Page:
Living the Easter spirit
Easter Sunday The Resurrection of the Lord
By Fr. Roy Cimagala
The joyous celebration of Easter Sunday clearly tells us that Christ indeed as risen! That’s why we sing, Alleluia, alleluia. As a psalm would put it: “This is the day that the Lord has made. Let us rejoice and be glad in it.” (118,24)
With his resurrection, he has conquered sin and death, and has given us a new life in him. We are now a new creation, with the power from Christ to conquer sin and death and everything else that is not in keeping with our dignity as children of God.
As St. Paul would put it, “If we died with Christ, we believe that we will also live with Him.” (Rom 6,8) And he continued, “For we know that since Christ was raised from the dead, He cannot die again. Death no longer has dominion over him.” (6,9)
And so, we have every reason that we can live forever in Christ over whom death no longer has dominion. In spite of whatever, we have every reason to be happy and confident, as long as we are faithful to Christ.
With the celebration of Easter, we are told by our Christian faith that we are made new. We are now a new creation. And to make ourselves new again after we have fallen into sin and thus putting ourselves in the system of getting old and dying, we need to be forgiven, to receive God’s mercy.
Christ’s death on the cross and his resurrection actually represent the ultimate of divine mercy and forgiveness. His death represents his bearing and assuming all the sins of men, from that of Adam and Eve to the last sin that still has to be committed, of the last man who still has to be born. His resurrection represents his victory over sin and death. His death and resurrection therefore comprise the ultimate of divine mercy.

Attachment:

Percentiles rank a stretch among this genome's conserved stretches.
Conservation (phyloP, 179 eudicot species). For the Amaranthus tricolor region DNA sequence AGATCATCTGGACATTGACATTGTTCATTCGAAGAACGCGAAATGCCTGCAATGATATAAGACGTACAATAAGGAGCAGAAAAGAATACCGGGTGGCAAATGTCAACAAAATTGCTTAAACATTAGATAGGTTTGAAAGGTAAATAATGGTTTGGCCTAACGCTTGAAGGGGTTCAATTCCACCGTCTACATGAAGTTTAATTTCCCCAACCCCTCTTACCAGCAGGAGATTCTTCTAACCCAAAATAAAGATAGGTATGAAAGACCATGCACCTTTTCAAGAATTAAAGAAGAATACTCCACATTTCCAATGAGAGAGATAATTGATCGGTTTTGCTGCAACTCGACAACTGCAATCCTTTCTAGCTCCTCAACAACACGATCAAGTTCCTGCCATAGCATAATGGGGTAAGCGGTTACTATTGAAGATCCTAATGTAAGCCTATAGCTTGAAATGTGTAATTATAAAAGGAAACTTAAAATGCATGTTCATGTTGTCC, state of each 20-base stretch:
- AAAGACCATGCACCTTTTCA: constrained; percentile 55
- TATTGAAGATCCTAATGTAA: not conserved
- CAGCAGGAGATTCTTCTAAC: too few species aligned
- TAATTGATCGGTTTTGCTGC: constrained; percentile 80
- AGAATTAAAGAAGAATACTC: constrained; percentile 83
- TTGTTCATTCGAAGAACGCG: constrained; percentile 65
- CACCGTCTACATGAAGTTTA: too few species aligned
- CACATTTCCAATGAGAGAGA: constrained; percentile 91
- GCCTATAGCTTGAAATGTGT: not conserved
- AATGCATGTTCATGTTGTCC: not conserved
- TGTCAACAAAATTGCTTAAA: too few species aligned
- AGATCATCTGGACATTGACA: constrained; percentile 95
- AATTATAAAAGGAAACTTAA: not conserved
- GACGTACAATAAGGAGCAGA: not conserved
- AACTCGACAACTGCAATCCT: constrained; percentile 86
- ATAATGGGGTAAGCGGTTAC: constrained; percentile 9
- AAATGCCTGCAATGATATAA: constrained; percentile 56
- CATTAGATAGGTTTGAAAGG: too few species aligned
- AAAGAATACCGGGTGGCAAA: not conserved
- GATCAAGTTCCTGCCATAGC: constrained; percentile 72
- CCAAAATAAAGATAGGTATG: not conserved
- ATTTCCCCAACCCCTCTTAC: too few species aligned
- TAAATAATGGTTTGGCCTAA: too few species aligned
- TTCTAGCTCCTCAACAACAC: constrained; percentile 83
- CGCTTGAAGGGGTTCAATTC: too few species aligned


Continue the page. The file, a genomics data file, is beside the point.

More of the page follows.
There’s just a very interesting passage in the Book of Lamentation in the Old Testament that can give more forcefulness to this divine mercy that is responsible for making us a new creation.
It says: “Through the LORD’s mercies we are not consumed, because His compassion fails not. They are new every morning. Great is your faithfulness.” (Lam 3,22-23)
Let’s remember that in this Easter season, we are called to become an Easter person. And the way is laid open for us to be so. It’s for us to take it up and go the distance.
To be an Easter person is first of all a gift from God. It’s his divine will for us, since we are his image and likeness, and adopted children of his. For sure, we achieve the fullness of our being Easter persons in heaven. But here on earth, we need to work it out. We have to move toward it.
The grace for this purpose is given to us abundantly. Everything that we need to attain this goal is provided by God’s providence. But we have to correspond. New wine requires new wineskins too. And as St. Augustine once said: “He who created us without us, cannot save us without us.”
To be an Easter person is for us to realize that as persons we need to unify and integrate all the parts and aspects of our life, with God through Christ in the Spirit as the principle, means and end of such unity and integration. What we should try to avoid is to be fragmented in these parts and aspects. In other words, it is for us to live a unity of life in Christ.